Winopee Lake (Deschutes)

Reachcode: 17070301000874 | Area: 66.7 acres | Shoreline: 4.2 mi | View on Interactive Map


(From Atlas of Oregon Lakes, Johnson et al. 1985). Winopee Lake is one of the many backcountry delights scattered throughout the southern half of the Three Sisters Wilderness. This region is not as spectacular as the northern half where magnificent volcanic peaks rise above timberline. However, its appeal is great, and the many small lakes are the focus of most recreational activity. Winopee Lake is most commonly reached via a five-mile trail from the west end of Cultus Lake. Winopee is a Chinook jargon word meaning by-and-by or wait. The name was probably applied to the lake by someone who was in no hurry to leave. 

A dense forest, composed primarily of lodgepole pine, surrounds the lake. However, Winopee Lake is perhaps more marsh than lake. Open water, unobstructed by emergent macrophytes, is only about 30 acres; there is a basin at the northern end which is about 40 feet deep. Two long, marshy arms reach to the south. Several small surface streams enter the lake, the largest being the outflow from the  Snowshoe Lakes. A sluggish outflow stream from the southeast arm reaches Muskrat Lake, a small waterbody which is rapidly converting to a marsh, and from there the flow is into Cultus Lake. Several rock outcrops decorate the eastern and northern shoreline of the lake. Winopee is a biologically rich lake as evidenced by the dense macrophyte growth over all the shallow area. Wildlife abounds in the area and fishing is very good for the numerous, but small, rainbow trout. The extensive growths of macrophytes and the naturally low biological productivity restrict the growth of fish in the lake.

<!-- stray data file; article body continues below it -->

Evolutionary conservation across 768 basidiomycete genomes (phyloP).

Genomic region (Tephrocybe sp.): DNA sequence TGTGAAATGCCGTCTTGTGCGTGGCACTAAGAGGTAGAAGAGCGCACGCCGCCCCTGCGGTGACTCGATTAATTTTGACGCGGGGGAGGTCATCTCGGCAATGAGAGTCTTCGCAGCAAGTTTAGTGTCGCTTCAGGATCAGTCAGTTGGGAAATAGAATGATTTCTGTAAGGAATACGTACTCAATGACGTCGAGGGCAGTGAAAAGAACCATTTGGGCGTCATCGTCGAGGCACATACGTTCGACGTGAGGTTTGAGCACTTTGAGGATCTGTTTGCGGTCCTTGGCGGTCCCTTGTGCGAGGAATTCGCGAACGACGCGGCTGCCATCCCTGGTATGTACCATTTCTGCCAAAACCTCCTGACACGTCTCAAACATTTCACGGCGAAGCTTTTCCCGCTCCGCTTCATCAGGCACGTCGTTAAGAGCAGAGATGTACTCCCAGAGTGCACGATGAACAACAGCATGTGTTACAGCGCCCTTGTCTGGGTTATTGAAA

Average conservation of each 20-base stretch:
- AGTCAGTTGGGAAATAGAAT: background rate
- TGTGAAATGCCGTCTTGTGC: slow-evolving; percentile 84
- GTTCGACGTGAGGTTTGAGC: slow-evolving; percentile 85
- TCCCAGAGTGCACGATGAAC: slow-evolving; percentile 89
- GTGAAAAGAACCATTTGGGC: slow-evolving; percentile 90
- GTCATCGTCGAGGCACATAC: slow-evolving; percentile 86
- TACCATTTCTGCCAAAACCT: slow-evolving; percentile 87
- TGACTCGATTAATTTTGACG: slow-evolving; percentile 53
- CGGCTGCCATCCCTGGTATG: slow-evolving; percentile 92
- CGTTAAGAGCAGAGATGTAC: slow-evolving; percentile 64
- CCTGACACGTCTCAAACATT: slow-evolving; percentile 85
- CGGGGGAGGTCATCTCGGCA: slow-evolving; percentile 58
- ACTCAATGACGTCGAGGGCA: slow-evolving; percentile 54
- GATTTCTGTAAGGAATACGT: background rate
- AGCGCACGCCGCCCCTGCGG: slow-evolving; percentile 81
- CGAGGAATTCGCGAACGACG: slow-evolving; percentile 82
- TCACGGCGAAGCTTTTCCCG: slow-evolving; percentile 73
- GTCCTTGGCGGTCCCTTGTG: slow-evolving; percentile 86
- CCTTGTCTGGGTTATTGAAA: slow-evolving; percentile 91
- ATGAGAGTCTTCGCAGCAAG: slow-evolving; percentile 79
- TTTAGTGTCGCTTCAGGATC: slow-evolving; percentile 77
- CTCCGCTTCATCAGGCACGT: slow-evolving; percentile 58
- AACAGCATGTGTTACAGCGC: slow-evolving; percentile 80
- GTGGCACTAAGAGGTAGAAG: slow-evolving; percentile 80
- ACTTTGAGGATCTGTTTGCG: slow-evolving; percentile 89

Water quality in Winopee Lake is excellent; concentrations of major ions, alkalinity, and conductivity are all very low. The pH of the water, 6.6, is a little less than average for lakes in the area. Chlorophyl and phosphorus concentrations are also very low and the water is very transparent. The lake is oligotrophic.